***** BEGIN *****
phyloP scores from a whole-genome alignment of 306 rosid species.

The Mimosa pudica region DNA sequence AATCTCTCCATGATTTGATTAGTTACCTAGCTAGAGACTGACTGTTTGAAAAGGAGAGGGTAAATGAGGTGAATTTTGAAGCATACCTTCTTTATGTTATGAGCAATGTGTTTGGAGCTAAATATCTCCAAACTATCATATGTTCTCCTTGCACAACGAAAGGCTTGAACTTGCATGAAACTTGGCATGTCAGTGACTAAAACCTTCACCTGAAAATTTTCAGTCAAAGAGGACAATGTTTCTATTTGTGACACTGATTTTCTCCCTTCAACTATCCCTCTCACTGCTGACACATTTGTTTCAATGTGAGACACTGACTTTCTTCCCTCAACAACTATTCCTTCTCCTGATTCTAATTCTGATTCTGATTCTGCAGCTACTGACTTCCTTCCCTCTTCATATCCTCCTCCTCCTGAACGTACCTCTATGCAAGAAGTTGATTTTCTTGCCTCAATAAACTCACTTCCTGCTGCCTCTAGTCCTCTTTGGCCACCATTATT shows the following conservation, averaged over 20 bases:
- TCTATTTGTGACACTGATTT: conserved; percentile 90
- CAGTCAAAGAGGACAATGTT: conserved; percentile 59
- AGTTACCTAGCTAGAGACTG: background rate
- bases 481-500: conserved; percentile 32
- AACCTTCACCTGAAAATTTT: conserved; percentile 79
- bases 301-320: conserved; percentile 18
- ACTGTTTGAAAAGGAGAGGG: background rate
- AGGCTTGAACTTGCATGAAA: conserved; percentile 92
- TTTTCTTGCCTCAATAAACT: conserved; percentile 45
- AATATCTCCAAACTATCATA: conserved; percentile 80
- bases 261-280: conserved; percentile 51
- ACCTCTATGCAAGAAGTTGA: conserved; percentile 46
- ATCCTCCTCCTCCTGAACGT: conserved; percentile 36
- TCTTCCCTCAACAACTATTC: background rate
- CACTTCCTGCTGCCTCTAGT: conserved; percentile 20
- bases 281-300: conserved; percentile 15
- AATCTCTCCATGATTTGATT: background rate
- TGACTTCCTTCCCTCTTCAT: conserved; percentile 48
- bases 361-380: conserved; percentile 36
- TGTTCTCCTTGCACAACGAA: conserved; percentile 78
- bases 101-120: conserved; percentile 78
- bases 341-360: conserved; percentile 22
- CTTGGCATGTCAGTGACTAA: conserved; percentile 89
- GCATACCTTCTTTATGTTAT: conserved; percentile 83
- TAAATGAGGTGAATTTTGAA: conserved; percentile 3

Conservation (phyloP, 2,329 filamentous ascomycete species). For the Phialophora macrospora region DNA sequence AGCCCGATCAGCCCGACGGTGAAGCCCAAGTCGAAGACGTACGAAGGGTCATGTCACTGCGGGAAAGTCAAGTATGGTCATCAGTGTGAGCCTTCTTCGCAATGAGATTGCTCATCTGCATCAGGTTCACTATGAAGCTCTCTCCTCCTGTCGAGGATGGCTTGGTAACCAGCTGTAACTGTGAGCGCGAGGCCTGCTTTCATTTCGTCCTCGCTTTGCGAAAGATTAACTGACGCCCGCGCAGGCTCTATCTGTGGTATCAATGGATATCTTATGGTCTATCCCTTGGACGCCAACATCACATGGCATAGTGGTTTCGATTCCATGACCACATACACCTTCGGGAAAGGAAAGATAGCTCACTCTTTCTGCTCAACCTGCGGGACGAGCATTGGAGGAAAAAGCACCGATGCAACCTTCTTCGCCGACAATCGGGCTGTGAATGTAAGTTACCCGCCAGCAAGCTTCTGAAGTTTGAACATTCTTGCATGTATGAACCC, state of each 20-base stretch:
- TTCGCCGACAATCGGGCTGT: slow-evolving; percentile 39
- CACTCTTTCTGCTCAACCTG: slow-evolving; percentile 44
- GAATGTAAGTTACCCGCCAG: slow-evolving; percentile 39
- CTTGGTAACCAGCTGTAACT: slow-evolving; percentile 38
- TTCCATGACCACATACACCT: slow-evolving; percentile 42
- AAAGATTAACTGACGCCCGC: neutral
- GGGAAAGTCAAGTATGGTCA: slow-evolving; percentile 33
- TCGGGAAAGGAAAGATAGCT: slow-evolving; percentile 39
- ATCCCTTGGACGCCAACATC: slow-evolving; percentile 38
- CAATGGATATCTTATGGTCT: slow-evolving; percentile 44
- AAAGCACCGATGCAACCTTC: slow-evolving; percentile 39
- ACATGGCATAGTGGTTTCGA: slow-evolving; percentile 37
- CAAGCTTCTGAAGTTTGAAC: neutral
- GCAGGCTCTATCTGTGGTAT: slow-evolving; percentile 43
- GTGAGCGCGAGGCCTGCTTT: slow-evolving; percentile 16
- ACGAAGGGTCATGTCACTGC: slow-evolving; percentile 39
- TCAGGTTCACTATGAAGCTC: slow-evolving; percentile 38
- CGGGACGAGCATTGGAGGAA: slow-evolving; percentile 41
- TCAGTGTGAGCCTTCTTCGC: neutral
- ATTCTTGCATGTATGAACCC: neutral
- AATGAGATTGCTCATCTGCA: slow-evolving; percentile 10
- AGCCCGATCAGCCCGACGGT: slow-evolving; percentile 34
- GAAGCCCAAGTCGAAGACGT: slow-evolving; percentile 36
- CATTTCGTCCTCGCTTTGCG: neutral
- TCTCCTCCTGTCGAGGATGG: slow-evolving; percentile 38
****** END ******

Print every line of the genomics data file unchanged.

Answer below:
phyloP scores from a whole-genome alignment of 306 rosid species.

The Mimosa pudica region DNA sequence AATCTCTCCATGATTTGATTAGTTACCTAGCTAGAGACTGACTGTTTGAAAAGGAGAGGGTAAATGAGGTGAATTTTGAAGCATACCTTCTTTATGTTATGAGCAATGTGTTTGGAGCTAAATATCTCCAAACTATCATATGTTCTCCTTGCACAACGAAAGGCTTGAACTTGCATGAAACTTGGCATGTCAGTGACTAAAACCTTCACCTGAAAATTTTCAGTCAAAGAGGACAATGTTTCTATTTGTGACACTGATTTTCTCCCTTCAACTATCCCTCTCACTGCTGACACATTTGTTTCAATGTGAGACACTGACTTTCTTCCCTCAACAACTATTCCTTCTCCTGATTCTAATTCTGATTCTGATTCTGCAGCTACTGACTTCCTTCCCTCTTCATATCCTCCTCCTCCTGAACGTACCTCTATGCAAGAAGTTGATTTTCTTGCCTCAATAAACTCACTTCCTGCTGCCTCTAGTCCTCTTTGGCCACCATTATT shows the following conservation, averaged over 20 bases:
- TCTATTTGTGACACTGATTT: conserved; percentile 90
- CAGTCAAAGAGGACAATGTT: conserved; percentile 59
- AGTTACCTAGCTAGAGACTG: background rate
- bases 481-500: conserved; percentile 32
- AACCTTCACCTGAAAATTTT: conserved; percentile 79
- bases 301-320: conserved; percentile 18
- ACTGTTTGAAAAGGAGAGGG: background rate
- AGGCTTGAACTTGCATGAAA: conserved; percentile 92
- TTTTCTTGCCTCAATAAACT: conserved; percentile 45
- AATATCTCCAAACTATCATA: conserved; percentile 80
- bases 261-280: conserved; percentile 51
- ACCTCTATGCAAGAAGTTGA: conserved; percentile 46
- ATCCTCCTCCTCCTGAACGT: conserved; percentile 36
- TCTTCCCTCAACAACTATTC: background rate
- CACTTCCTGCTGCCTCTAGT: conserved; percentile 20
- bases 281-300: conserved; percentile 15
- AATCTCTCCATGATTTGATT: background rate
- TGACTTCCTTCCCTCTTCAT: conserved; percentile 48
- bases 361-380: conserved; percentile 36
- TGTTCTCCTTGCACAACGAA: conserved; percentile 78
- bases 101-120: conserved; percentile 78
- bases 341-360: conserved; percentile 22
- CTTGGCATGTCAGTGACTAA: conserved; percentile 89
- GCATACCTTCTTTATGTTAT: conserved; percentile 83
- TAAATGAGGTGAATTTTGAA: conserved; percentile 3

Conservation (phyloP, 2,329 filamentous ascomycete species). For the Phialophora macrospora region DNA sequence AGCCCGATCAGCCCGACGGTGAAGCCCAAGTCGAAGACGTACGAAGGGTCATGTCACTGCGGGAAAGTCAAGTATGGTCATCAGTGTGAGCCTTCTTCGCAATGAGATTGCTCATCTGCATCAGGTTCACTATGAAGCTCTCTCCTCCTGTCGAGGATGGCTTGGTAACCAGCTGTAACTGTGAGCGCGAGGCCTGCTTTCATTTCGTCCTCGCTTTGCGAAAGATTAACTGACGCCCGCGCAGGCTCTATCTGTGGTATCAATGGATATCTTATGGTCTATCCCTTGGACGCCAACATCACATGGCATAGTGGTTTCGATTCCATGACCACATACACCTTCGGGAAAGGAAAGATAGCTCACTCTTTCTGCTCAACCTGCGGGACGAGCATTGGAGGAAAAAGCACCGATGCAACCTTCTTCGCCGACAATCGGGCTGTGAATGTAAGTTACCCGCCAGCAAGCTTCTGAAGTTTGAACATTCTTGCATGTATGAACCC, state of each 20-base stretch:
- TTCGCCGACAATCGGGCTGT: slow-evolving; percentile 39
- CACTCTTTCTGCTCAACCTG: slow-evolving; percentile 44
- GAATGTAAGTTACCCGCCAG: slow-evolving; percentile 39
- CTTGGTAACCAGCTGTAACT: slow-evolving; percentile 38
- TTCCATGACCACATACACCT: slow-evolving; percentile 42
- AAAGATTAACTGACGCCCGC: neutral
- GGGAAAGTCAAGTATGGTCA: slow-evolving; percentile 33
- TCGGGAAAGGAAAGATAGCT: slow-evolving; percentile 39
- ATCCCTTGGACGCCAACATC: slow-evolving; percentile 38
- CAATGGATATCTTATGGTCT: slow-evolving; percentile 44
- AAAGCACCGATGCAACCTTC: slow-evolving; percentile 39
- ACATGGCATAGTGGTTTCGA: slow-evolving; percentile 37
- CAAGCTTCTGAAGTTTGAAC: neutral
- GCAGGCTCTATCTGTGGTAT: slow-evolving; percentile 43
- GTGAGCGCGAGGCCTGCTTT: slow-evolving; percentile 16
- ACGAAGGGTCATGTCACTGC: slow-evolving; percentile 39
- TCAGGTTCACTATGAAGCTC: slow-evolving; percentile 38
- CGGGACGAGCATTGGAGGAA: slow-evolving; percentile 41
- TCAGTGTGAGCCTTCTTCGC: neutral
- ATTCTTGCATGTATGAACCC: neutral
- AATGAGATTGCTCATCTGCA: slow-evolving; percentile 10
- AGCCCGATCAGCCCGACGGT: slow-evolving; percentile 34
- GAAGCCCAAGTCGAAGACGT: slow-evolving; percentile 36
- CATTTCGTCCTCGCTTTGCG: neutral
- TCTCCTCCTGTCGAGGATGG: slow-evolving; percentile 38